Therefore, the approach taken in this Brief is limited to identifying those visual and tangible aspects of the historic building. While this may aid in the planning process for carrying out any ongoing or new use or restoration of the building, this approach is not a substitute for developing an understanding about the significance of an historic building and the district in which it is located. If the various materials, features and spaces that give a building its visual character are not recognized and preserved, then essential aspects of its character may be damaged in the process of change.

A building's character can be irreversibly damaged or changed in many ways, for example, by inappropriate repointing of the brickwork, by removal of a distinctive side porch, by changes to the window sash, by changes to the setting around the building, by changes to the major room arrangements, by the introduction of an atrium, by painting previously unpainted woodwork, etc.

A Three-Step Process to Identify A Building's Visual Character

This Brief outlines a three-step approach that can be used by anyone to identify those materials, features and spaces that contribute to the visual character of a building. This approach involves first examining the building from afar to understand its overall setting and architectural context; then moving up very close to appreciate its materials and the craftsmanship and surface finishes evident in these materials; and then going into and through the building to perceive those spaces, rooms and details that comprise its interior visual character.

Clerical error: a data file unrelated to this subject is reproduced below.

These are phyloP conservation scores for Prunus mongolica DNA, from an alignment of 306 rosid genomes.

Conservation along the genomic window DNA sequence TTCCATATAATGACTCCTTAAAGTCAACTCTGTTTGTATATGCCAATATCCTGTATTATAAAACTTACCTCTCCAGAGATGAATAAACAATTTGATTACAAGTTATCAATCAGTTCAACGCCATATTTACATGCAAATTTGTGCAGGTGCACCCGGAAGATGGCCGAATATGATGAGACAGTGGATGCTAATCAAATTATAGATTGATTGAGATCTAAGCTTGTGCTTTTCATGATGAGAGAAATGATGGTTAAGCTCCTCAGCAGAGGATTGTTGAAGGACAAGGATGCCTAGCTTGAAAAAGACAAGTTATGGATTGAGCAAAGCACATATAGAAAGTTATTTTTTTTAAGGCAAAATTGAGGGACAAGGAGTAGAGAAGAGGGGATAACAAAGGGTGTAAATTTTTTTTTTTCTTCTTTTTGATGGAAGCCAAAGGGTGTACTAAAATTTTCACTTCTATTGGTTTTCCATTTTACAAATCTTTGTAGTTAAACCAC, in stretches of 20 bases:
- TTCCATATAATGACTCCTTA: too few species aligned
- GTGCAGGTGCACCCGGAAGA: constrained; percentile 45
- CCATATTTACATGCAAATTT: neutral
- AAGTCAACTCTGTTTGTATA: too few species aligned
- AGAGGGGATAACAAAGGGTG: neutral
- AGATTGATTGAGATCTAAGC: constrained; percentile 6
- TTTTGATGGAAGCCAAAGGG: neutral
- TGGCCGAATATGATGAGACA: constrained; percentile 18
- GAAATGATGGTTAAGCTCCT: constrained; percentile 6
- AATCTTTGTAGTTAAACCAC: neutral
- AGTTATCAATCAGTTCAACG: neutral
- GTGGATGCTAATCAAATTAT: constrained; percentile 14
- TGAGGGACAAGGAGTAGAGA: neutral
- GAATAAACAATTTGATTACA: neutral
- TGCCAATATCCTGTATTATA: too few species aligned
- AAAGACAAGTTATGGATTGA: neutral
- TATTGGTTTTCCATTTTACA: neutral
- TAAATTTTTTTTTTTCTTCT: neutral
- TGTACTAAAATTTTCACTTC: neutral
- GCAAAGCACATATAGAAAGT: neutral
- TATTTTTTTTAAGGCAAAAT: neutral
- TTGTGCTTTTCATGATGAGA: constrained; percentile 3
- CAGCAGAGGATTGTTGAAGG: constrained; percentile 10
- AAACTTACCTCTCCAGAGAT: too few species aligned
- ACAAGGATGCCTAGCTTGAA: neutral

Step 1. Identifying the building's overall visual aspects, by examining the exterior from afar to understand its distinctive features, and its overall setting and architectural context.

Step 2. Identifying the visual aspects of the exterior at close range by moving up very close to appreciate its materials and the craftsmanship and surface finishes evident in these materials.

Step 3. Identifying the interior visual aspects — spaces, features and finishes — by going into and through the building.

Conclusion

Using this three-step approach, it is possible to conduct a walk through and identify all those elements and features that help define the visual character of the building. In most cases, there are a number of aspects about the exterior and interior that are important to the character of an historic building. The visual emphasis of this brief will make it possible to ascertain those things that should be preserved because their loss or alteration would diminish or destroy aspects of the historic character whether on the outside, or on the inside of the building.

Nelson, Lee H., FAIA. Preservation Briefs 17: Architectural Character Identifying the Visual Aspects of Historic Buildings as an Aid to Preserving Their Character, Washington, D.C.: Technical Preservation Services (TPS), National Park Service, September, 1988 (Web: Last Modified: Thursday, April 25 2002 08:30:08 am EDT, KDW) [Layout for this version has been changed: new images, captions and links have been added.]